But it was Doug Foster’s little article “The New Birth and Christian Unity: David Lipscomb’s Middle Way,” that made all hell break loose. William Woodson (along with Curtis Cates, Alan Highers, and many more) mercilessly excoriated Foster. All over a misprint in an opening heading that was not even part of the body of the article. The content of the article was accurate. David Lipscomb did in fact believe that Baptists were genuinely Christians. Woodson published his book Change Agents and Churches of Christ and continued the assault. Later there was a Gospel Advocate online forum and this article came up and Woodson was part of the discussion, I pointed out that in his book there was also a misquote and that Foster’s mislabeled quote did not affect the point of the article in the slightest. Woodson said I “sounded like the dog he ran over.” I wasn’t even on Foster’s side, yet. And who could forget the hoopla over Andre Resner’s “Christmas at Matthew’s House (vol. 1#11) in November of 1992! It is still a brilliant article today.

Wineskins always carried advertisements for books. Leonard Allen’s Distant Voices (I never had any interest in Stone-Campbell history till I read that book); Rubel Shelly, The ABC’s of the Christian Faith; Shelly and Randy Harris, The Second Incarnation; Cope’s, One Holy Hunger; and more. Then there was a video which Cope did one on Ecclesiastes (it was the “Old Testament!”). Like most preachers I was looking for stuff to help me preach.

By the late 90s, I lived in Mississippi. My eyes were slowly learning to see while we lived in New Orleans but it was Mississippi I got my baptism of fire with a culture of racism while everyone denied being a racist. One of the themes in Wineskins was that Christian faith had to engage the world around us, it is not simply a cerebral exercise done in a building and then forgotten. Being a Christian was not simply a series of approved acts of worship but living as a kingdom outpost bringing the leaven of God’s righteousness and mercy to the world. I had not given much thought to Christianity being anything but arguments over baptismal requirements, Wednesday night attendance, what can be done with money from the treasury and how money got into the treasury.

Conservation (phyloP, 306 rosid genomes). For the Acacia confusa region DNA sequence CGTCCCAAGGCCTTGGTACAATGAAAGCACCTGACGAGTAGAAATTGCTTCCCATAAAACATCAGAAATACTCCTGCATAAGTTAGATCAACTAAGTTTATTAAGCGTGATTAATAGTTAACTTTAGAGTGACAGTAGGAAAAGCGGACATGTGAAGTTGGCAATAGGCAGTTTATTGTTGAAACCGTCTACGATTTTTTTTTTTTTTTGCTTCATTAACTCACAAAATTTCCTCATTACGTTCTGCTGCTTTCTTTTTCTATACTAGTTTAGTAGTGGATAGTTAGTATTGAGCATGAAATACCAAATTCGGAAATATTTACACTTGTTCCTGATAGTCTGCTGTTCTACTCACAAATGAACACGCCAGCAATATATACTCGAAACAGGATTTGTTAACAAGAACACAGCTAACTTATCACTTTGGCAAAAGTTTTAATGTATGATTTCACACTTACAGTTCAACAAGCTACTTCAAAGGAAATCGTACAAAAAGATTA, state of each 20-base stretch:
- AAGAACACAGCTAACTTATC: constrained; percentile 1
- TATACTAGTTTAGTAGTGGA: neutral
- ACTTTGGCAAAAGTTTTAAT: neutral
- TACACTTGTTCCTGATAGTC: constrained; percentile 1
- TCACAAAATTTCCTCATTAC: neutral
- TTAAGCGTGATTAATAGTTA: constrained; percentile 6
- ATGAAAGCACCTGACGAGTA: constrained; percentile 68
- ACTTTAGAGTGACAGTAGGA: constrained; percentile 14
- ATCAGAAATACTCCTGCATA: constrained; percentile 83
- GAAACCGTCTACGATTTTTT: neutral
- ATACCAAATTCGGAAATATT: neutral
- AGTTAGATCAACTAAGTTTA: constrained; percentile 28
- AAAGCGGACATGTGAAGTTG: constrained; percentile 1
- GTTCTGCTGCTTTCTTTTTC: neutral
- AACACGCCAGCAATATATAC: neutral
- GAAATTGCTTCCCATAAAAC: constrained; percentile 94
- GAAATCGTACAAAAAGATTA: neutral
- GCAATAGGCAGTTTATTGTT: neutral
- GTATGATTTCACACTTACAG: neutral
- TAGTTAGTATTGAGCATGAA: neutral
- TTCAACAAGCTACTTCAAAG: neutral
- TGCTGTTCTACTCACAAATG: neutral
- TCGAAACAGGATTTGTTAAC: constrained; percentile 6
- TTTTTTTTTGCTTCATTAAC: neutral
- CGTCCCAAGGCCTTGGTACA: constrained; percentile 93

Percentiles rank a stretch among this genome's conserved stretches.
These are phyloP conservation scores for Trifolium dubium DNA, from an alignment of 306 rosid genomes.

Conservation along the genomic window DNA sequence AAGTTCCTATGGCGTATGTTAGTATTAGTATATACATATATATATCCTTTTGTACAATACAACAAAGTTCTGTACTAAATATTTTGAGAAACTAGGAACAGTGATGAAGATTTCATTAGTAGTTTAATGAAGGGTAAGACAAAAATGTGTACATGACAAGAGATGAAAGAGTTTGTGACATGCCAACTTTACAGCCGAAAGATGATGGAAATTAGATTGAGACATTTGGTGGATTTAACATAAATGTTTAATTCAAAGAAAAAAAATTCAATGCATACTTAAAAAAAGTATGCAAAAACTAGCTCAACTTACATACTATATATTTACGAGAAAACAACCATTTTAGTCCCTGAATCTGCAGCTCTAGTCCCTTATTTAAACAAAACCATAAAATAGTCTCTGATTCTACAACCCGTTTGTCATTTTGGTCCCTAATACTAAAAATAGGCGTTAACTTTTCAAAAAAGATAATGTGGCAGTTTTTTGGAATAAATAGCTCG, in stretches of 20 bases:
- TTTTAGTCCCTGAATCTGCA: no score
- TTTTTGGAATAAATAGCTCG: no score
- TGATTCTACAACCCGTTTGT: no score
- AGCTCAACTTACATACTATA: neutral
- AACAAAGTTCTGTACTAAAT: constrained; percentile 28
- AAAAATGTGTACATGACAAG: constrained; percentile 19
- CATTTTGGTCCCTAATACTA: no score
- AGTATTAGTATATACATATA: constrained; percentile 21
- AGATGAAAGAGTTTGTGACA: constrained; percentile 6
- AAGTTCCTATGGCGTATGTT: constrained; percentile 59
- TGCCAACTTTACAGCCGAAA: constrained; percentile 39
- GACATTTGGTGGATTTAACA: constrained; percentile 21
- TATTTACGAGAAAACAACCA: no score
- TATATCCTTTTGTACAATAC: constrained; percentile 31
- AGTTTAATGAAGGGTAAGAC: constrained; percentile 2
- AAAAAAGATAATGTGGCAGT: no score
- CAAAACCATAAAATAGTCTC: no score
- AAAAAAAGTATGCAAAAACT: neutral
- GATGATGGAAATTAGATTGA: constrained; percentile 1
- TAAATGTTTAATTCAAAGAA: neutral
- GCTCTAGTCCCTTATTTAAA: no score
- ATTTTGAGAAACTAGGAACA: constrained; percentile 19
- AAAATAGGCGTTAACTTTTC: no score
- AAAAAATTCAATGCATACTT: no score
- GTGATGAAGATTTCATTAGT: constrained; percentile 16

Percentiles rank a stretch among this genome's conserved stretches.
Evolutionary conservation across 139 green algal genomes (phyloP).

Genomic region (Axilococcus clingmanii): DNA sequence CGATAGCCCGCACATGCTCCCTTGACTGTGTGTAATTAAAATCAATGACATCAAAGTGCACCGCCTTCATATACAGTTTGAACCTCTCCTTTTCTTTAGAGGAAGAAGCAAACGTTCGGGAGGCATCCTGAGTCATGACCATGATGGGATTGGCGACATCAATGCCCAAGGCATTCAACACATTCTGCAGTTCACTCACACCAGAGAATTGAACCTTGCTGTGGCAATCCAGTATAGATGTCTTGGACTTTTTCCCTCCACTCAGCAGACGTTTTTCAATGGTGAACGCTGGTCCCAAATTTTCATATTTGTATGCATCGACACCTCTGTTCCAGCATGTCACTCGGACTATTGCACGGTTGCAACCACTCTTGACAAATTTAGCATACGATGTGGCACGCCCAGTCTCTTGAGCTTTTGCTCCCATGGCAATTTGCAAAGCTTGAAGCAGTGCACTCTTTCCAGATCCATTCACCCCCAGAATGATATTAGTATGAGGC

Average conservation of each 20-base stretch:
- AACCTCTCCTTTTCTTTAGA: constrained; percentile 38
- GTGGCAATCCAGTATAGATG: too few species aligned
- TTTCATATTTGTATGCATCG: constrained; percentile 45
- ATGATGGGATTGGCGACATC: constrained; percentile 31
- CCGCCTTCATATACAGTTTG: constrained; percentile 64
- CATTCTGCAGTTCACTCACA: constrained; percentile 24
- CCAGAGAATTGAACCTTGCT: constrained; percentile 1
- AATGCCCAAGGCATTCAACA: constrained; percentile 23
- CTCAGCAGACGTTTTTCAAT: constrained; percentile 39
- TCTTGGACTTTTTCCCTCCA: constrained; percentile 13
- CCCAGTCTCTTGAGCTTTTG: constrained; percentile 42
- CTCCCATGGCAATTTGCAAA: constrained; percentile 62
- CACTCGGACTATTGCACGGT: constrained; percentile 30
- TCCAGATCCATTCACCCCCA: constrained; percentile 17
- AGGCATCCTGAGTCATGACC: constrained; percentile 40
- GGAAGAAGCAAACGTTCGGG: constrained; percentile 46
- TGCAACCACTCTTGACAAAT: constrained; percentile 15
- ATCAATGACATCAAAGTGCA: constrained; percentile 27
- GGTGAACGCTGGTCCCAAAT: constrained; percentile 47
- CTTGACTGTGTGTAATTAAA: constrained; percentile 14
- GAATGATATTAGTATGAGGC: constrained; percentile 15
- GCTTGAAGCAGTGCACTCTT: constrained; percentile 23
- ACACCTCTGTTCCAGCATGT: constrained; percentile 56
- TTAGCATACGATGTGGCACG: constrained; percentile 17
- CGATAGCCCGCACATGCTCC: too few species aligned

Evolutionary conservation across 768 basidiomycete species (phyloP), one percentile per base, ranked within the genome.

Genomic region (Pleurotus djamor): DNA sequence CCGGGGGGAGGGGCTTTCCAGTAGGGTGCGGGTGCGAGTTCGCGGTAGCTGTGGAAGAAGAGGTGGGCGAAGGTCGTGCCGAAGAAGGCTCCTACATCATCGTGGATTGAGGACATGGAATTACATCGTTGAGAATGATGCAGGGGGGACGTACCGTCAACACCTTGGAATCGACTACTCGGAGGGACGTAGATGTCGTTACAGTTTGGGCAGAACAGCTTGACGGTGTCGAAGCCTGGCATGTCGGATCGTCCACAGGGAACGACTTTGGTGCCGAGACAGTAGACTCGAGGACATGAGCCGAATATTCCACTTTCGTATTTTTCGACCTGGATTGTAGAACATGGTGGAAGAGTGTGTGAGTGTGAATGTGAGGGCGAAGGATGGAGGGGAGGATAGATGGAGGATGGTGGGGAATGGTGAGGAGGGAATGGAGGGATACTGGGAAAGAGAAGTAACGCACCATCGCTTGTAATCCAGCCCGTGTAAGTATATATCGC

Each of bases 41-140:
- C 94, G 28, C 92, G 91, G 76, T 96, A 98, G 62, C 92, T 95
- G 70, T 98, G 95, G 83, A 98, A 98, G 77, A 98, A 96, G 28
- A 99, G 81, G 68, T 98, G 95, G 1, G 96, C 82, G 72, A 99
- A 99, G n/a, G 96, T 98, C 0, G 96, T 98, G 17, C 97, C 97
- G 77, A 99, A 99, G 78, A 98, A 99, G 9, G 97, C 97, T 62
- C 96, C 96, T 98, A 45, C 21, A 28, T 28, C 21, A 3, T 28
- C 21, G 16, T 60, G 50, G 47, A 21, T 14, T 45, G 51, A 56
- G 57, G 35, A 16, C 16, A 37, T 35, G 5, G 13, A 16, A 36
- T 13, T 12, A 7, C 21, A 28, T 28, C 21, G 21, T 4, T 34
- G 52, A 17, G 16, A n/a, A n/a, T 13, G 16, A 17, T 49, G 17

I also discovered that just because a congregation considers itself non-legalistic, does not mean it is a Colony of the New Creation but can in fact be stuck in the same structural evil as the folks deemed “legalists.” Whatever you do, do not talk about how Christians should deal with the racist culture we are swimming in. In 2021, I am not sure that legalism is substantively different from racist nationalistic civil religion that many progressives have pledged allegiance to (this is my opinion and you are free to disagree).

All of this time I was traveling to Memphis for graduate school which began in 1993. It has been an adventure. And the adventure continues. The 1990s was a wasteland as far as music is concerned (some great exceptions) but Wineskins was a blessing in the night. I moved from Spiritual Sword to Wineskins … sort of like K. C. Moser went from Foy Wallace to G. C. Brewer in the 1920s. My life has changed drastically since May 1992 and in ways I could neither dream nor imagine.

If you read this I am grateful. But I wrote this down basically for me. It is amazing how pulling a magazine out of an old box can cause you to look back and see God in the Rearview Mirror. As our Lord said to Peter, “someone … will take you where you do not wish to go.”

But what an adventure it has been.